Washington liquor control officers want full law enforcement powers
OLYMPIA, Wash. –Liquor control officers in Washington say they need more authority to combat the black market for booze, cigarettes and, soon, marijuana. State lawmakers on Tuesday will take testimony on a proposal to give full police powers to liquor enforcement officers.
Washington has 56 officers who police the stores and restaurants that sell liquor and tobacco products. Now that private retailers can sell booze, there are nearly three times as many liquor licenses statewide and theft has become a significant problem.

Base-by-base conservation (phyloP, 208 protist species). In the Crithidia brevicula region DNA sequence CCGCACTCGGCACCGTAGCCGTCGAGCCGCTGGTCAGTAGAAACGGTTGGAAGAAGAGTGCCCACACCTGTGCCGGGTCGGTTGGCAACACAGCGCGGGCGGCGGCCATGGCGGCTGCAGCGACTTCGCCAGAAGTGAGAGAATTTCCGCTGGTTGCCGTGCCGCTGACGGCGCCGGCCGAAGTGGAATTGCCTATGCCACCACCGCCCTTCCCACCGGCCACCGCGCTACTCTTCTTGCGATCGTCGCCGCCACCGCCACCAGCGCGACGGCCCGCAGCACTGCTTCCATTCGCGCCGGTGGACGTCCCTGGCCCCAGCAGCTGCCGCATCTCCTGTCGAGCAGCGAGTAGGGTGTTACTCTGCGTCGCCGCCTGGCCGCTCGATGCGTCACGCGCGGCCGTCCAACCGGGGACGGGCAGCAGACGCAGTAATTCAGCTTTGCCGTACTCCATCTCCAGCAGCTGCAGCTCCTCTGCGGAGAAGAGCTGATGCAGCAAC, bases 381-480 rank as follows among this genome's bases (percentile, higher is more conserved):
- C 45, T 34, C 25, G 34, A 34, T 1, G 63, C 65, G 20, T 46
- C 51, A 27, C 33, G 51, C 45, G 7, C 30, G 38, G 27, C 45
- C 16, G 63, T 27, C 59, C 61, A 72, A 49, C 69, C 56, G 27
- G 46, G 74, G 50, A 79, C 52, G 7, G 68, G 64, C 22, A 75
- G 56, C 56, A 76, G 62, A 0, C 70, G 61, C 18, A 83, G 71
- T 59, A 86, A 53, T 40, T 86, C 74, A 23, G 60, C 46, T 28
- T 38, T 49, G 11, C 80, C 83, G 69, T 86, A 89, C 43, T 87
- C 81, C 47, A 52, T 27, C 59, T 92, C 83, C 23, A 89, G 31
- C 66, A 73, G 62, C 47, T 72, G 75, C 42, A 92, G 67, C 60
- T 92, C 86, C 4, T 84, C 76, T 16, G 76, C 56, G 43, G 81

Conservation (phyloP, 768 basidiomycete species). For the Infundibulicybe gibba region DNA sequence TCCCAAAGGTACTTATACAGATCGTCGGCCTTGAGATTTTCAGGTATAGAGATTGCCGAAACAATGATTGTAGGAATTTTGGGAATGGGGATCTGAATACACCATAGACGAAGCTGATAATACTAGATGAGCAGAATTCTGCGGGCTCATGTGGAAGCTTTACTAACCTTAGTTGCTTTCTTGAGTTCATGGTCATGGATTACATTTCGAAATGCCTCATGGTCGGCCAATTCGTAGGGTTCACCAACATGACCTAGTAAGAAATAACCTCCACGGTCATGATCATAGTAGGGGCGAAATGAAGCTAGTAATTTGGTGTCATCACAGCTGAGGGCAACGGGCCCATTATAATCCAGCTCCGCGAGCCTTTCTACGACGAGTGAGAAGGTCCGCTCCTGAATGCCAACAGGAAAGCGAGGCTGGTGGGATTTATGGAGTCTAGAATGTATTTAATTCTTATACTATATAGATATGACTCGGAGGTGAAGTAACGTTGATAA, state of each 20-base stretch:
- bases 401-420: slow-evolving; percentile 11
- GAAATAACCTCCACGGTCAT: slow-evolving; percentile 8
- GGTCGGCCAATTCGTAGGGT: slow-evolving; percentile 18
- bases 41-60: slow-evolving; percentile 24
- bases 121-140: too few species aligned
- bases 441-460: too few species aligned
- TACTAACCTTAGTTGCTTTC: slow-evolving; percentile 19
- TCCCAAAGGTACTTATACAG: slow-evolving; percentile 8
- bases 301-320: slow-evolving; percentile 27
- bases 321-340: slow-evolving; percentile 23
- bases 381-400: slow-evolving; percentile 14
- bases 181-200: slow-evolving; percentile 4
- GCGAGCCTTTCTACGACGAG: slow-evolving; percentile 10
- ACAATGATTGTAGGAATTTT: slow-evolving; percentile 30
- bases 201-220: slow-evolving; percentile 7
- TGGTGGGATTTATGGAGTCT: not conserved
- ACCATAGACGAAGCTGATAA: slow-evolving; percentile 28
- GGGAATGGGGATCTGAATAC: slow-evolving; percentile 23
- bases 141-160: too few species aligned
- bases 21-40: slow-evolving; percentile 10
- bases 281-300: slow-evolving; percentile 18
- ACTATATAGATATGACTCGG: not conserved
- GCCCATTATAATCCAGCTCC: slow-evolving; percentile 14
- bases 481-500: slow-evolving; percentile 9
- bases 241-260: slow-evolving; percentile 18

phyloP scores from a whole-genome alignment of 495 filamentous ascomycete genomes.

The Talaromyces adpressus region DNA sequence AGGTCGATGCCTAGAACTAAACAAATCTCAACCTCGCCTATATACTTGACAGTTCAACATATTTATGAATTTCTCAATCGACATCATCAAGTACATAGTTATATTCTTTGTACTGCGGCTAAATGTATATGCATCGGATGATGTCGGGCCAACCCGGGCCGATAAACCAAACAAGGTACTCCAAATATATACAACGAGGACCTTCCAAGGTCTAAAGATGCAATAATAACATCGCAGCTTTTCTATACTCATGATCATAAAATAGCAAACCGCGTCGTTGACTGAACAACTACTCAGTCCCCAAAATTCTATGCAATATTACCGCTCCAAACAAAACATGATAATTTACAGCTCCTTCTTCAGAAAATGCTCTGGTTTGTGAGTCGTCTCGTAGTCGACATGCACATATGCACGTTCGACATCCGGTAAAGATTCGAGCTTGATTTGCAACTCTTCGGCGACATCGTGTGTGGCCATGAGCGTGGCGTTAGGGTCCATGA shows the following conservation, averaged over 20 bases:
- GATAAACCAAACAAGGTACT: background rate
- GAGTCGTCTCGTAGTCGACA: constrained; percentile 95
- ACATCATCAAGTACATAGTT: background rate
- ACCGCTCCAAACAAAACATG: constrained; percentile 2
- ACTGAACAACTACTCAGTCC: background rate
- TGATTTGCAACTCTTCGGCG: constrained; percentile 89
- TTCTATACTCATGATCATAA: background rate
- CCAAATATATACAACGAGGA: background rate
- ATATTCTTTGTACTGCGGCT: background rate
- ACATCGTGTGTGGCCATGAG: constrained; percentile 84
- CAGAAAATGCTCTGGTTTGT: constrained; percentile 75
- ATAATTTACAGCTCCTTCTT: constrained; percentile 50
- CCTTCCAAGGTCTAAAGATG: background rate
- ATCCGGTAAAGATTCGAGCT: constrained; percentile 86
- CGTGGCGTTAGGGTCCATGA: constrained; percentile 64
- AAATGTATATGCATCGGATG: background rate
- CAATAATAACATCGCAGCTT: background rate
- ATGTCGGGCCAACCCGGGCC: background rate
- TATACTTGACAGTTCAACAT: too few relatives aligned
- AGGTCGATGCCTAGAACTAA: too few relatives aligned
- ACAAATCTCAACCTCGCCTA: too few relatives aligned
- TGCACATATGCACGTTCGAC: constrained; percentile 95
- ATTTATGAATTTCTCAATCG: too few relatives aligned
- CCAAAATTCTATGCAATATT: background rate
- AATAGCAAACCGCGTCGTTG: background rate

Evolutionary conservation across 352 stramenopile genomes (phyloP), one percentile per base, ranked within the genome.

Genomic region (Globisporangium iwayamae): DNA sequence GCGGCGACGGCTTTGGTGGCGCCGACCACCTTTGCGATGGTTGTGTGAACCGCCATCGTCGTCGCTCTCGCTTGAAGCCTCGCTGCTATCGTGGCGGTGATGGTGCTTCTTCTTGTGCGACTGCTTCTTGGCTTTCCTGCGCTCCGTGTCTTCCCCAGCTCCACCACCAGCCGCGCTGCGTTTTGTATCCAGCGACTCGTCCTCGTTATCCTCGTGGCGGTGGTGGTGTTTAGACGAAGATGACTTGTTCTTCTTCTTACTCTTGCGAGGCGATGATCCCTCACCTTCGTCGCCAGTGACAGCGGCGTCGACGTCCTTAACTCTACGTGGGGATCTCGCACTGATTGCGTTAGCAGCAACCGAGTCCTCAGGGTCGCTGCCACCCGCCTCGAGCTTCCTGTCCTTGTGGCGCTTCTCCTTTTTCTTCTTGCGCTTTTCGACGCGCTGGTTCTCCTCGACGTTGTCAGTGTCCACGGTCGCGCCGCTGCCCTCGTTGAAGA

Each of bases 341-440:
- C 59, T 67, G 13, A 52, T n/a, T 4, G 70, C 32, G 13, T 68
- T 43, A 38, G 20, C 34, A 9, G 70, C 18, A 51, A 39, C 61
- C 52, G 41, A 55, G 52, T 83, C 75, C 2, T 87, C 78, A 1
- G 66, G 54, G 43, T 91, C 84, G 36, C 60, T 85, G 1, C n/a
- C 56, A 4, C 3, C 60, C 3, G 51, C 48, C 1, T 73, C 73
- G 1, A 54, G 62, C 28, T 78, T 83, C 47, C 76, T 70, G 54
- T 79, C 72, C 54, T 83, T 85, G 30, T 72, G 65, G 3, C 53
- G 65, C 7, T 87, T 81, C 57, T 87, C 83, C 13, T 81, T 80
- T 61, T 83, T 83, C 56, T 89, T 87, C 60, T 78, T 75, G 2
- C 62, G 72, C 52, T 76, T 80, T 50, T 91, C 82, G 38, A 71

That’s not all. Josh Bolender is a liquor officer representing his union. He says when the production and sale of recreational marijuana becomes legal in Washington he and his fellow officers may come up against another problem: drug cartels.
“We do anticipate as we investigate unlicensed retailers of cannabis that we could find ourselves in situations where there’s also other drugs present, certainly weapons and those sorts of things,” Bolender says.
Currently, Washington Liquor Control Officers have limited police powers. Under the proposed legislation they would be sent to the police academy and given authority to enforce all state laws, not just liquor, cigarette and pot related licensing issues.
On the Web:
Washington Liquor Control Enforcement and Education - Washington State Liquor Control Board